Subsection B does not limit the common law liability recognized in Baxter v. Noce, 1988-NMSC-024, 107 N.M. 48, 752 P.2d 240; Murphy v. Tomada Enters., Inc., 1991-NMCA-113, 112 N.M. 800, 819 P.2d 1358.
Subsection B was intended to expand upon common-law liability, not restrict it. Murphy v. Tomada Enters., Inc., 1991-NMCA-113, 112 N.M. 800, 819 P.2d 1358.
Subsection B relates only to injury to a patron to the extent that it is proximately caused by the patron's own intoxication, not by the intoxication of another patron. Murphy v. Tomada Enters., Inc., 1991-NMCA-113, 112 N.M. 800, 819 P.2d 1358.
Subsection E applies to all social hosts. — The Liquor Liability Act does not limit the liability of a social host to private settings, but permits a cause of action against a social host who recklessly provides alcohol to a guest when the alcohol is consumed in a licensed establishment. Delfino v. Griffo, 2011-NMSC-015, 150 N.M. 97, 257 P.3d 917.
Liquor licensee and social host have concurrent liability. — The Liquor Liability Act permits a cause of action against a liquor licensee and a social host for the same events. Delfino v. Griffo, 2011-NMSC-015, 150 N.M. 97, 257 P.3d 917.
Factors establishing a social host/guest relationship. — Social hosting need not occur in a home. One may host in a bar or restaurant where the actual delivery of the alcoholic beverages to guests is performed by a licensed server. Factors that determine whether one is a social host in a public establishment are whether the alleged social host exercised some control over the guests and the provision of the alcohol consumed by the guests, whether the alleged social host convened the gathering for a specific purpose or benefit to the social host, and whether the alleged social host intended to act as a host of the event by arranging for the service of and full payment of all food and beverages served to the guests. Delfino v. Griffo, 2011-NMSC-015, 150 N.M. 97, 257 P.3d 917.
Defendants were acting as social hosts. — Where the representatives of individual pharmaceutical companies invited an employee of a doctor's office to a business luncheon that was organized for business purposes under the corporate policies of the pharmaceutical companies that authorized the representatives to entertain physicians and their staff through the purchase of food and alcohol in order to develop business goodwill and to increase sales; the representatives arranged the business luncheon, paid for all of the many alcohol beverages the employee consumed over an eight-hour period at multiple licensed establishments, accompanied the employee at and between the multiple establishments, and escorted the employee to the employee's car at the end of the evening; and the employee struck plaintiff's car shortly after leaving the representatives, the pharmaceutical companies were acting as social hosts. Delfino v. Griffo, 2011-NMSC-015, 150 N.M. 97, 257 P.3d 917.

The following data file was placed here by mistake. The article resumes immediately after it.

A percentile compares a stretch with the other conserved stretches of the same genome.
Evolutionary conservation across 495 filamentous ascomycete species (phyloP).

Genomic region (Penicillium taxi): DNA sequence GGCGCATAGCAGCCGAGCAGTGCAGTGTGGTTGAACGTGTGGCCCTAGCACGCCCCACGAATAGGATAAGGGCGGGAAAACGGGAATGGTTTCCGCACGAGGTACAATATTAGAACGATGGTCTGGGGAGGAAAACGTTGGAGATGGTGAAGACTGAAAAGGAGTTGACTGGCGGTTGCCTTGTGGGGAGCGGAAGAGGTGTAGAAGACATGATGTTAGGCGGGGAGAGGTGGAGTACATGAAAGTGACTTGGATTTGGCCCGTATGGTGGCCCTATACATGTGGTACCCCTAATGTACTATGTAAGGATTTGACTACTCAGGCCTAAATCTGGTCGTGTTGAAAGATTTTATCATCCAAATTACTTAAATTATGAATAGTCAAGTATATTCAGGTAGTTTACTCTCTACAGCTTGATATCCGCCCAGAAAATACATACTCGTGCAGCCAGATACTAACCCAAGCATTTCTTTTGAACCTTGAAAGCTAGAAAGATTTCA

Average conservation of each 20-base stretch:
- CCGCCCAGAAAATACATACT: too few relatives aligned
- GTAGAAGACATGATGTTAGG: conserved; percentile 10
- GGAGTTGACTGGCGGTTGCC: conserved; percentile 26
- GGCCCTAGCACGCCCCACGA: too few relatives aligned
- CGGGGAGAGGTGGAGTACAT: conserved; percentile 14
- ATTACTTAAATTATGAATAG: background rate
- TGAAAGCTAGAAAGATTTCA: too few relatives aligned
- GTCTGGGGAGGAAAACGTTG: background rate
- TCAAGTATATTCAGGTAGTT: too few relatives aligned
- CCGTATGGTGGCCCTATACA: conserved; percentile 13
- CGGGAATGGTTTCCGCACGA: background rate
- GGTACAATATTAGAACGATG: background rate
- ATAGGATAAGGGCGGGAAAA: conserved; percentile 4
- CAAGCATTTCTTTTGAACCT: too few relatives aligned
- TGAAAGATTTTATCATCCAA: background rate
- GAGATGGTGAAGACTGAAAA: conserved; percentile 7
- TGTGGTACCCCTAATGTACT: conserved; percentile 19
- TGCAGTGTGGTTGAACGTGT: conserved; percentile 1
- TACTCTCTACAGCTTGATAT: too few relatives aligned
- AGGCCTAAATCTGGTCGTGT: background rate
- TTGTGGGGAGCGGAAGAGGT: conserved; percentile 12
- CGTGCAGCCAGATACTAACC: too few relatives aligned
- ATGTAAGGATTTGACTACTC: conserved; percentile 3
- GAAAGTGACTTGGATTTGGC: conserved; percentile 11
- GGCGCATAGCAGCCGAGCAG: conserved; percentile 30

Selling or giving liquor to minors. — An allegation of a breach of 60-7B-1.1 NMSA 1978 (now 60-7B-1 NMSA 1978) which caused injury to plaintiffs states a claim for relief and that claim is not barred by the prospectivity rule stated in Lopez v. Maez, 1982-NMSC-103, 98 N.M. 625, 651 P.2d 1269; Walker v. Key, 1984-NMCA-067, 101 N.M. 631, 686 P.2d 973.
Recovery by intoxicated passenger. — An intoxicated passenger of a vehicle has a cause of action against a tavern that served alcohol, in violation of this section, to both the passenger and the driver of a vehicle that subsequently was involved in an accident. The plaintiff's negligent conduct in voluntarily drinking does not bar plaintiff's recovery completely, but serves only to reduce the amount of recovery under the principles of comparative negligence. Baxter v. Noce, 1988-NMSC-024, 107 N.M. 48, 752 P.2d 240 (decided under facts existing prior to 1985 amendment).
Basis for liability. — A finding that a tavernkeeper acted with gross negligence and reckless disregard for the safety of a customer, who was killed while riding as a passenger in another customer's vehicle, was not necessary to establish liability. Liability of the tavernkeeper could be predicated on serving liquor to the customer who drove the vehicle. Murphy v. Tomada Enters., Inc., 1991-NMCA-113, 112 N.M. 800, 819 P.2d 1358.
Common law dram shop claims not preempted. — Section 41-11-1 NMSA 1978 does not preempt all common law claims against non-licensee tavernkeepers. Mendoza v. Tamaya Enters., Inc., 2011-NMSC-030, 150 N.M. 258, 258 P.3d 1050, aff'g 2010-NMCA-074, 148 N.M. 534, 238 P.3d 903.
Types of common law dram shop claims. — The common law recognizes a third-party claim and a patron claim against non-licensee tavernkeepers for over service of alcohol. Mendoza v. Tamaya Enters., Inc., 2011-NMSC-030, 150 N.M. 258, 258 P.3d 1050, aff'g 2010-NMCA-074, 148 N.M. 534, 238 P.3d 903.
Proof required to recover under common law dram shop claims. — A patron common law claim requires proof of gross negligence and reckless disregard for the safety of the patron. A third-party common law claim requires proof of simple negligence. Mendoza v. Tamaya Enters., Inc., 2011-NMSC-030, 150 N.M. 285, 258 P.3d 1050, aff'g 2010-NMCA-074, 148 N.M. 534, 238 P.3d 903.